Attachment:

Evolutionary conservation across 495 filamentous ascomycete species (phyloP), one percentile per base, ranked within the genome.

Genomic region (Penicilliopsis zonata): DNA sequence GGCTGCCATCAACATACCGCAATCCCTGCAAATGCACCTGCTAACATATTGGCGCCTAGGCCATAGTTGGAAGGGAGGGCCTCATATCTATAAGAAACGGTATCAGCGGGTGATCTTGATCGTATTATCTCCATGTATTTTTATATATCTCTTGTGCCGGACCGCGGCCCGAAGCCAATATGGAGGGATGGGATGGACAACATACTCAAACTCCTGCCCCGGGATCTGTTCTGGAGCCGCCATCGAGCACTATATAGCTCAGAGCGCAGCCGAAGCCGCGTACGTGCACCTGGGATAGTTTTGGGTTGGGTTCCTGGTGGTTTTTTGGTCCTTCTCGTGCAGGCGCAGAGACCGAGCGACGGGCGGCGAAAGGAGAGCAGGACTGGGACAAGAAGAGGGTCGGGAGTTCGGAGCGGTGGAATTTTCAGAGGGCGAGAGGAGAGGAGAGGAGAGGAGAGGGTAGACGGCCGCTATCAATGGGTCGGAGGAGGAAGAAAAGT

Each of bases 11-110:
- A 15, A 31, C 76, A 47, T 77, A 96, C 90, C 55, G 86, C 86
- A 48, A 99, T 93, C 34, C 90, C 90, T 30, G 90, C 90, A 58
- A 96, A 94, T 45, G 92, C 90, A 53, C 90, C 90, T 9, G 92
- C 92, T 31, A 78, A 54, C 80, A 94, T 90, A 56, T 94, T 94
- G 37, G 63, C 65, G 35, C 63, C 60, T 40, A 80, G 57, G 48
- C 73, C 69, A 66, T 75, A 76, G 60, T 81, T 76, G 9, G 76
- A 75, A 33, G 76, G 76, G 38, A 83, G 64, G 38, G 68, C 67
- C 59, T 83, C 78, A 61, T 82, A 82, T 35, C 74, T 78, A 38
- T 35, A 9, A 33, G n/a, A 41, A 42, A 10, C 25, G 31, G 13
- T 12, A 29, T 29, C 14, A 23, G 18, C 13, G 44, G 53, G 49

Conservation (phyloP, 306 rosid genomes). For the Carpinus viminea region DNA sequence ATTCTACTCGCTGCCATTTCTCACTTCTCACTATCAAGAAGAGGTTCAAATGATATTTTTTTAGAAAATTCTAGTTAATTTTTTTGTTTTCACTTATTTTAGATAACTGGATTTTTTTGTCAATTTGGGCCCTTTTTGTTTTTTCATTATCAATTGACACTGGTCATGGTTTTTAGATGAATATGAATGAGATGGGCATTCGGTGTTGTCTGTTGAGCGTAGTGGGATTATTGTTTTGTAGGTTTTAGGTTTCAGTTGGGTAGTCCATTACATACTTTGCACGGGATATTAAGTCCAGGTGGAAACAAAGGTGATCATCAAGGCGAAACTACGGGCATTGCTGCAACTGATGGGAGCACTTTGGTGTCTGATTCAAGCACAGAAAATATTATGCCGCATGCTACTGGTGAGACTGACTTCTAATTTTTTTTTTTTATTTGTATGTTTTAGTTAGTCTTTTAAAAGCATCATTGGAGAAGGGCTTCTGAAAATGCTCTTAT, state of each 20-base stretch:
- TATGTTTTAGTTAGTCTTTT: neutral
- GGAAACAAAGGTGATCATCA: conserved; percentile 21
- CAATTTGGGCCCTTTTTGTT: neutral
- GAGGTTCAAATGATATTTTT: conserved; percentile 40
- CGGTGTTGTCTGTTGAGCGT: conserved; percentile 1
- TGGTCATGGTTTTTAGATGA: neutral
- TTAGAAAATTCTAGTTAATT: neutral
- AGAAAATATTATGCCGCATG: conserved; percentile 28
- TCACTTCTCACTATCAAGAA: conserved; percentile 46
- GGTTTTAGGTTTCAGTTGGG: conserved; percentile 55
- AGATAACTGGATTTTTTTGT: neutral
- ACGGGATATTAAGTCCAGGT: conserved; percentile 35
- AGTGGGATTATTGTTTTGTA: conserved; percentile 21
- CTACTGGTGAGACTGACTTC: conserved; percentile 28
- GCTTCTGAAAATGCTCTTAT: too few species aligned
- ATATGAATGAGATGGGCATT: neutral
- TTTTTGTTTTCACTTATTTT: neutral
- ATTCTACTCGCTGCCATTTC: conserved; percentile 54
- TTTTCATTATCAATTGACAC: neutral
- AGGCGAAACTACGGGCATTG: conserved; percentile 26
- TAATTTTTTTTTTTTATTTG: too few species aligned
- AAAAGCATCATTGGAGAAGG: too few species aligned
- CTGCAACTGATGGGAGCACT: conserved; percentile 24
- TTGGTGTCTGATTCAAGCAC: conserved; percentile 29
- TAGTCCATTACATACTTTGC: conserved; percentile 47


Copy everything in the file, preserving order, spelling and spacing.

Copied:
Evolutionary conservation across 495 filamentous ascomycete species (phyloP), one percentile per base, ranked within the genome.

Genomic region (Penicilliopsis zonata): DNA sequence GGCTGCCATCAACATACCGCAATCCCTGCAAATGCACCTGCTAACATATTGGCGCCTAGGCCATAGTTGGAAGGGAGGGCCTCATATCTATAAGAAACGGTATCAGCGGGTGATCTTGATCGTATTATCTCCATGTATTTTTATATATCTCTTGTGCCGGACCGCGGCCCGAAGCCAATATGGAGGGATGGGATGGACAACATACTCAAACTCCTGCCCCGGGATCTGTTCTGGAGCCGCCATCGAGCACTATATAGCTCAGAGCGCAGCCGAAGCCGCGTACGTGCACCTGGGATAGTTTTGGGTTGGGTTCCTGGTGGTTTTTTGGTCCTTCTCGTGCAGGCGCAGAGACCGAGCGACGGGCGGCGAAAGGAGAGCAGGACTGGGACAAGAAGAGGGTCGGGAGTTCGGAGCGGTGGAATTTTCAGAGGGCGAGAGGAGAGGAGAGGAGAGGAGAGGGTAGACGGCCGCTATCAATGGGTCGGAGGAGGAAGAAAAGT

Each of bases 11-110:
- A 15, A 31, C 76, A 47, T 77, A 96, C 90, C 55, G 86, C 86
- A 48, A 99, T 93, C 34, C 90, C 90, T 30, G 90, C 90, A 58
- A 96, A 94, T 45, G 92, C 90, A 53, C 90, C 90, T 9, G 92
- C 92, T 31, A 78, A 54, C 80, A 94, T 90, A 56, T 94, T 94
- G 37, G 63, C 65, G 35, C 63, C 60, T 40, A 80, G 57, G 48
- C 73, C 69, A 66, T 75, A 76, G 60, T 81, T 76, G 9, G 76
- A 75, A 33, G 76, G 76, G 38, A 83, G 64, G 38, G 68, C 67
- C 59, T 83, C 78, A 61, T 82, A 82, T 35, C 74, T 78, A 38
- T 35, A 9, A 33, G n/a, A 41, A 42, A 10, C 25, G 31, G 13
- T 12, A 29, T 29, C 14, A 23, G 18, C 13, G 44, G 53, G 49

Conservation (phyloP, 306 rosid genomes). For the Carpinus viminea region DNA sequence ATTCTACTCGCTGCCATTTCTCACTTCTCACTATCAAGAAGAGGTTCAAATGATATTTTTTTAGAAAATTCTAGTTAATTTTTTTGTTTTCACTTATTTTAGATAACTGGATTTTTTTGTCAATTTGGGCCCTTTTTGTTTTTTCATTATCAATTGACACTGGTCATGGTTTTTAGATGAATATGAATGAGATGGGCATTCGGTGTTGTCTGTTGAGCGTAGTGGGATTATTGTTTTGTAGGTTTTAGGTTTCAGTTGGGTAGTCCATTACATACTTTGCACGGGATATTAAGTCCAGGTGGAAACAAAGGTGATCATCAAGGCGAAACTACGGGCATTGCTGCAACTGATGGGAGCACTTTGGTGTCTGATTCAAGCACAGAAAATATTATGCCGCATGCTACTGGTGAGACTGACTTCTAATTTTTTTTTTTTATTTGTATGTTTTAGTTAGTCTTTTAAAAGCATCATTGGAGAAGGGCTTCTGAAAATGCTCTTAT, state of each 20-base stretch:
- TATGTTTTAGTTAGTCTTTT: neutral
- GGAAACAAAGGTGATCATCA: conserved; percentile 21
- CAATTTGGGCCCTTTTTGTT: neutral
- GAGGTTCAAATGATATTTTT: conserved; percentile 40
- CGGTGTTGTCTGTTGAGCGT: conserved; percentile 1
- TGGTCATGGTTTTTAGATGA: neutral
- TTAGAAAATTCTAGTTAATT: neutral
- AGAAAATATTATGCCGCATG: conserved; percentile 28
- TCACTTCTCACTATCAAGAA: conserved; percentile 46
- GGTTTTAGGTTTCAGTTGGG: conserved; percentile 55
- AGATAACTGGATTTTTTTGT: neutral
- ACGGGATATTAAGTCCAGGT: conserved; percentile 35
- AGTGGGATTATTGTTTTGTA: conserved; percentile 21
- CTACTGGTGAGACTGACTTC: conserved; percentile 28
- GCTTCTGAAAATGCTCTTAT: too few species aligned
- ATATGAATGAGATGGGCATT: neutral
- TTTTTGTTTTCACTTATTTT: neutral
- ATTCTACTCGCTGCCATTTC: conserved; percentile 54
- TTTTCATTATCAATTGACAC: neutral
- AGGCGAAACTACGGGCATTG: conserved; percentile 26
- TAATTTTTTTTTTTTATTTG: too few species aligned
- AAAAGCATCATTGGAGAAGG: too few species aligned
- CTGCAACTGATGGGAGCACT: conserved; percentile 24
- TTGGTGTCTGATTCAAGCAC: conserved; percentile 29
- TAGTCCATTACATACTTTGC: conserved; percentile 47